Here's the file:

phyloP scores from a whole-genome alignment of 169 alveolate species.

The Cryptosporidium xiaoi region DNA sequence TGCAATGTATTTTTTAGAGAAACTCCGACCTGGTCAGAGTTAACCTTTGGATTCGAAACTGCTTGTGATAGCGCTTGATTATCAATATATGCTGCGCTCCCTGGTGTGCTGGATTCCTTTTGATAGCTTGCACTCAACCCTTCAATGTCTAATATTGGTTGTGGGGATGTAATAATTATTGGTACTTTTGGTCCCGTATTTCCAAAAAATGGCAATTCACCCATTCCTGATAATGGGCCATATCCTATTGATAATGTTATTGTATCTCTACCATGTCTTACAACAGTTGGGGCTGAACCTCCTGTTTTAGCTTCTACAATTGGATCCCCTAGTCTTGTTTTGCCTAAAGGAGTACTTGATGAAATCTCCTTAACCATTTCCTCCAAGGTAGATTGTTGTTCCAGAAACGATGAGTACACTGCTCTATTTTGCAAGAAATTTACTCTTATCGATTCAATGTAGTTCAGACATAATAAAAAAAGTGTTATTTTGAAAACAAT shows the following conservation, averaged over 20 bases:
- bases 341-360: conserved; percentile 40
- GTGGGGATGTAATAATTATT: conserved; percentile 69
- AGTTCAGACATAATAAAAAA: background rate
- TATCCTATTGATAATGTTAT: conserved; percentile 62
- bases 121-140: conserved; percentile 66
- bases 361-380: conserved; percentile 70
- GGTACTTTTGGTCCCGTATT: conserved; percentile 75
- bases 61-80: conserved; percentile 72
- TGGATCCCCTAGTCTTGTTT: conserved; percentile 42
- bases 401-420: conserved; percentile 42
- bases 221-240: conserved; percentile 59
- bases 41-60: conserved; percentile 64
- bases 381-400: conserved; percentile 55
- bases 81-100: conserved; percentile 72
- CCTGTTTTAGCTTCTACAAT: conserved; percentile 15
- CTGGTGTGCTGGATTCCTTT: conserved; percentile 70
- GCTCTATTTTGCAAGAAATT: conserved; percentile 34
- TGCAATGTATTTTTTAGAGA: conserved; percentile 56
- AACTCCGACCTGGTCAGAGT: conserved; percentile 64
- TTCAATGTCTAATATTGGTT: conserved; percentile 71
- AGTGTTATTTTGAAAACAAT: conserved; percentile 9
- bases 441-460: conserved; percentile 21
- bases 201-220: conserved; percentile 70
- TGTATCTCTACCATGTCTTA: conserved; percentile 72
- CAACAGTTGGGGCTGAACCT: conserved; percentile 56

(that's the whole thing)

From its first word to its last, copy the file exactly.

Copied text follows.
phyloP scores from a whole-genome alignment of 169 alveolate species.

The Cryptosporidium xiaoi region DNA sequence TGCAATGTATTTTTTAGAGAAACTCCGACCTGGTCAGAGTTAACCTTTGGATTCGAAACTGCTTGTGATAGCGCTTGATTATCAATATATGCTGCGCTCCCTGGTGTGCTGGATTCCTTTTGATAGCTTGCACTCAACCCTTCAATGTCTAATATTGGTTGTGGGGATGTAATAATTATTGGTACTTTTGGTCCCGTATTTCCAAAAAATGGCAATTCACCCATTCCTGATAATGGGCCATATCCTATTGATAATGTTATTGTATCTCTACCATGTCTTACAACAGTTGGGGCTGAACCTCCTGTTTTAGCTTCTACAATTGGATCCCCTAGTCTTGTTTTGCCTAAAGGAGTACTTGATGAAATCTCCTTAACCATTTCCTCCAAGGTAGATTGTTGTTCCAGAAACGATGAGTACACTGCTCTATTTTGCAAGAAATTTACTCTTATCGATTCAATGTAGTTCAGACATAATAAAAAAAGTGTTATTTTGAAAACAAT shows the following conservation, averaged over 20 bases:
- bases 341-360: conserved; percentile 40
- GTGGGGATGTAATAATTATT: conserved; percentile 69
- AGTTCAGACATAATAAAAAA: background rate
- TATCCTATTGATAATGTTAT: conserved; percentile 62
- bases 121-140: conserved; percentile 66
- bases 361-380: conserved; percentile 70
- GGTACTTTTGGTCCCGTATT: conserved; percentile 75
- bases 61-80: conserved; percentile 72
- TGGATCCCCTAGTCTTGTTT: conserved; percentile 42
- bases 401-420: conserved; percentile 42
- bases 221-240: conserved; percentile 59
- bases 41-60: conserved; percentile 64
- bases 381-400: conserved; percentile 55
- bases 81-100: conserved; percentile 72
- CCTGTTTTAGCTTCTACAAT: conserved; percentile 15
- CTGGTGTGCTGGATTCCTTT: conserved; percentile 70
- GCTCTATTTTGCAAGAAATT: conserved; percentile 34
- TGCAATGTATTTTTTAGAGA: conserved; percentile 56
- AACTCCGACCTGGTCAGAGT: conserved; percentile 64
- TTCAATGTCTAATATTGGTT: conserved; percentile 71
- AGTGTTATTTTGAAAACAAT: conserved; percentile 9
- bases 441-460: conserved; percentile 21
- bases 201-220: conserved; percentile 70
- TGTATCTCTACCATGTCTTA: conserved; percentile 72
- CAACAGTTGGGGCTGAACCT: conserved; percentile 56